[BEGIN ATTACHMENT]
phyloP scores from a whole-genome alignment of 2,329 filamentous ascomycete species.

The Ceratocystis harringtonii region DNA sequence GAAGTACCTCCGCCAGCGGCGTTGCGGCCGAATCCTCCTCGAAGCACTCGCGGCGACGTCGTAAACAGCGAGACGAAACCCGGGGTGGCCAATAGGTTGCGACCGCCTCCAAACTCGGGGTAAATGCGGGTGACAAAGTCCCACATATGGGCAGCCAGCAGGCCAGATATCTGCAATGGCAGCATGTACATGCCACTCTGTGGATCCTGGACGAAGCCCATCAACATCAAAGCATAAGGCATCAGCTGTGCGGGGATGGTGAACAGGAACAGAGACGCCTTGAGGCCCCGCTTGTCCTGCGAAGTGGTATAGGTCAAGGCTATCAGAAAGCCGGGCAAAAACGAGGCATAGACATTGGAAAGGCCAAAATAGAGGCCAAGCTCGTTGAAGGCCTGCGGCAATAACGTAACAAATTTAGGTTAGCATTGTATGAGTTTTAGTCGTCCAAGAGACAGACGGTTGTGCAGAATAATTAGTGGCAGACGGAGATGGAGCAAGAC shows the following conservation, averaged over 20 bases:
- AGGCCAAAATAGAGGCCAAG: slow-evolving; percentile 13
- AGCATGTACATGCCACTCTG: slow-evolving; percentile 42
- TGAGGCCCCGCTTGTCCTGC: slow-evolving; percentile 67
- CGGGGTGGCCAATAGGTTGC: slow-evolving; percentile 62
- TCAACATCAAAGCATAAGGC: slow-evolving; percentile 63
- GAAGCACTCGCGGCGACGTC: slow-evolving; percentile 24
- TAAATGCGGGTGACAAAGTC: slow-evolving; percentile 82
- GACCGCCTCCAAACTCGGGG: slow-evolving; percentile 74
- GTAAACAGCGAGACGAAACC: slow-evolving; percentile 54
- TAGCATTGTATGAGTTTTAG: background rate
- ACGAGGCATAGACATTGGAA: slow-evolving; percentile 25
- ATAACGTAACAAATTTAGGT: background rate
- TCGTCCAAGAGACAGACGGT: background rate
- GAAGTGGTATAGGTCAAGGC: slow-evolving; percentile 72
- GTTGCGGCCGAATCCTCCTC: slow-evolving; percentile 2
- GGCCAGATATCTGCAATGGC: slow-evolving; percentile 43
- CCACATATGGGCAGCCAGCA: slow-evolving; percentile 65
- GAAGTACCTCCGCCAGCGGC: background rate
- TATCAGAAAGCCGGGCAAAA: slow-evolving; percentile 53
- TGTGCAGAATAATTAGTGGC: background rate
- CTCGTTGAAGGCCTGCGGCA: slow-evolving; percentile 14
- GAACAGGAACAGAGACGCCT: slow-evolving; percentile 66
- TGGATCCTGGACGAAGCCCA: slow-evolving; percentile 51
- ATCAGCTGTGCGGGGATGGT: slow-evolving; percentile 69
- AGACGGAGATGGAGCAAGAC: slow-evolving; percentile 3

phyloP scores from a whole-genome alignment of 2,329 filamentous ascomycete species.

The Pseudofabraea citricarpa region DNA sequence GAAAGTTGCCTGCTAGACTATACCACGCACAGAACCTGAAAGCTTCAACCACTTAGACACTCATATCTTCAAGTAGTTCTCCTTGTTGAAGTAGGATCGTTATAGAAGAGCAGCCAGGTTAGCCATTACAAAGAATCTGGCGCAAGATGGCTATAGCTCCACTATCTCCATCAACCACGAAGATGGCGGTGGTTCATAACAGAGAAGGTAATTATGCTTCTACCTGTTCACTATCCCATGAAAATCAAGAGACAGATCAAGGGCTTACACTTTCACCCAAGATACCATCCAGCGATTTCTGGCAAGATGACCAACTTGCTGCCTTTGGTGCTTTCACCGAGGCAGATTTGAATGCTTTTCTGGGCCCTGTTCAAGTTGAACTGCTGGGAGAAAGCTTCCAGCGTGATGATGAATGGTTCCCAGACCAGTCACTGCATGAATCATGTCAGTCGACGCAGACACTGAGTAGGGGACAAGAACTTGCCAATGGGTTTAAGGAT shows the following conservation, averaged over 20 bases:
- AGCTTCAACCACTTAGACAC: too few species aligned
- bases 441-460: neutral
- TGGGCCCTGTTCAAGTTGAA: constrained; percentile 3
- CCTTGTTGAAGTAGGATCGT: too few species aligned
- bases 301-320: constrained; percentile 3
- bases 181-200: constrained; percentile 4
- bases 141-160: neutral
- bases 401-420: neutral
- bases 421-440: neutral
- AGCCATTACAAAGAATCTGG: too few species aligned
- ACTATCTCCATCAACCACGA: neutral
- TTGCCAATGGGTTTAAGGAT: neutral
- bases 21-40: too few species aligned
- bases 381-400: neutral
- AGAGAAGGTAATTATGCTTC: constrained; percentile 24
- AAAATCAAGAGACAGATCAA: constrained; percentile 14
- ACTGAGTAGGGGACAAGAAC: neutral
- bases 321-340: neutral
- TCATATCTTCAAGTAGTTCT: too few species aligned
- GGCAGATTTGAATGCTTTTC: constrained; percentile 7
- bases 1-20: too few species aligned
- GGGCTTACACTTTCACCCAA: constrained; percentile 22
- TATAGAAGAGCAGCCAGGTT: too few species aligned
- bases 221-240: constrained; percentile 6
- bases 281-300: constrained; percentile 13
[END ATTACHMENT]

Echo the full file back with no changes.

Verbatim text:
phyloP scores from a whole-genome alignment of 2,329 filamentous ascomycete species.

The Ceratocystis harringtonii region DNA sequence GAAGTACCTCCGCCAGCGGCGTTGCGGCCGAATCCTCCTCGAAGCACTCGCGGCGACGTCGTAAACAGCGAGACGAAACCCGGGGTGGCCAATAGGTTGCGACCGCCTCCAAACTCGGGGTAAATGCGGGTGACAAAGTCCCACATATGGGCAGCCAGCAGGCCAGATATCTGCAATGGCAGCATGTACATGCCACTCTGTGGATCCTGGACGAAGCCCATCAACATCAAAGCATAAGGCATCAGCTGTGCGGGGATGGTGAACAGGAACAGAGACGCCTTGAGGCCCCGCTTGTCCTGCGAAGTGGTATAGGTCAAGGCTATCAGAAAGCCGGGCAAAAACGAGGCATAGACATTGGAAAGGCCAAAATAGAGGCCAAGCTCGTTGAAGGCCTGCGGCAATAACGTAACAAATTTAGGTTAGCATTGTATGAGTTTTAGTCGTCCAAGAGACAGACGGTTGTGCAGAATAATTAGTGGCAGACGGAGATGGAGCAAGAC shows the following conservation, averaged over 20 bases:
- AGGCCAAAATAGAGGCCAAG: slow-evolving; percentile 13
- AGCATGTACATGCCACTCTG: slow-evolving; percentile 42
- TGAGGCCCCGCTTGTCCTGC: slow-evolving; percentile 67
- CGGGGTGGCCAATAGGTTGC: slow-evolving; percentile 62
- TCAACATCAAAGCATAAGGC: slow-evolving; percentile 63
- GAAGCACTCGCGGCGACGTC: slow-evolving; percentile 24
- TAAATGCGGGTGACAAAGTC: slow-evolving; percentile 82
- GACCGCCTCCAAACTCGGGG: slow-evolving; percentile 74
- GTAAACAGCGAGACGAAACC: slow-evolving; percentile 54
- TAGCATTGTATGAGTTTTAG: background rate
- ACGAGGCATAGACATTGGAA: slow-evolving; percentile 25
- ATAACGTAACAAATTTAGGT: background rate
- TCGTCCAAGAGACAGACGGT: background rate
- GAAGTGGTATAGGTCAAGGC: slow-evolving; percentile 72
- GTTGCGGCCGAATCCTCCTC: slow-evolving; percentile 2
- GGCCAGATATCTGCAATGGC: slow-evolving; percentile 43
- CCACATATGGGCAGCCAGCA: slow-evolving; percentile 65
- GAAGTACCTCCGCCAGCGGC: background rate
- TATCAGAAAGCCGGGCAAAA: slow-evolving; percentile 53
- TGTGCAGAATAATTAGTGGC: background rate
- CTCGTTGAAGGCCTGCGGCA: slow-evolving; percentile 14
- GAACAGGAACAGAGACGCCT: slow-evolving; percentile 66
- TGGATCCTGGACGAAGCCCA: slow-evolving; percentile 51
- ATCAGCTGTGCGGGGATGGT: slow-evolving; percentile 69
- AGACGGAGATGGAGCAAGAC: slow-evolving; percentile 3

phyloP scores from a whole-genome alignment of 2,329 filamentous ascomycete species.

The Pseudofabraea citricarpa region DNA sequence GAAAGTTGCCTGCTAGACTATACCACGCACAGAACCTGAAAGCTTCAACCACTTAGACACTCATATCTTCAAGTAGTTCTCCTTGTTGAAGTAGGATCGTTATAGAAGAGCAGCCAGGTTAGCCATTACAAAGAATCTGGCGCAAGATGGCTATAGCTCCACTATCTCCATCAACCACGAAGATGGCGGTGGTTCATAACAGAGAAGGTAATTATGCTTCTACCTGTTCACTATCCCATGAAAATCAAGAGACAGATCAAGGGCTTACACTTTCACCCAAGATACCATCCAGCGATTTCTGGCAAGATGACCAACTTGCTGCCTTTGGTGCTTTCACCGAGGCAGATTTGAATGCTTTTCTGGGCCCTGTTCAAGTTGAACTGCTGGGAGAAAGCTTCCAGCGTGATGATGAATGGTTCCCAGACCAGTCACTGCATGAATCATGTCAGTCGACGCAGACACTGAGTAGGGGACAAGAACTTGCCAATGGGTTTAAGGAT shows the following conservation, averaged over 20 bases:
- AGCTTCAACCACTTAGACAC: too few species aligned
- bases 441-460: neutral
- TGGGCCCTGTTCAAGTTGAA: constrained; percentile 3
- CCTTGTTGAAGTAGGATCGT: too few species aligned
- bases 301-320: constrained; percentile 3
- bases 181-200: constrained; percentile 4
- bases 141-160: neutral
- bases 401-420: neutral
- bases 421-440: neutral
- AGCCATTACAAAGAATCTGG: too few species aligned
- ACTATCTCCATCAACCACGA: neutral
- TTGCCAATGGGTTTAAGGAT: neutral
- bases 21-40: too few species aligned
- bases 381-400: neutral
- AGAGAAGGTAATTATGCTTC: constrained; percentile 24
- AAAATCAAGAGACAGATCAA: constrained; percentile 14
- ACTGAGTAGGGGACAAGAAC: neutral
- bases 321-340: neutral
- TCATATCTTCAAGTAGTTCT: too few species aligned
- GGCAGATTTGAATGCTTTTC: constrained; percentile 7
- bases 1-20: too few species aligned
- GGGCTTACACTTTCACCCAA: constrained; percentile 22
- TATAGAAGAGCAGCCAGGTT: too few species aligned
- bases 221-240: constrained; percentile 6
- bases 281-300: constrained; percentile 13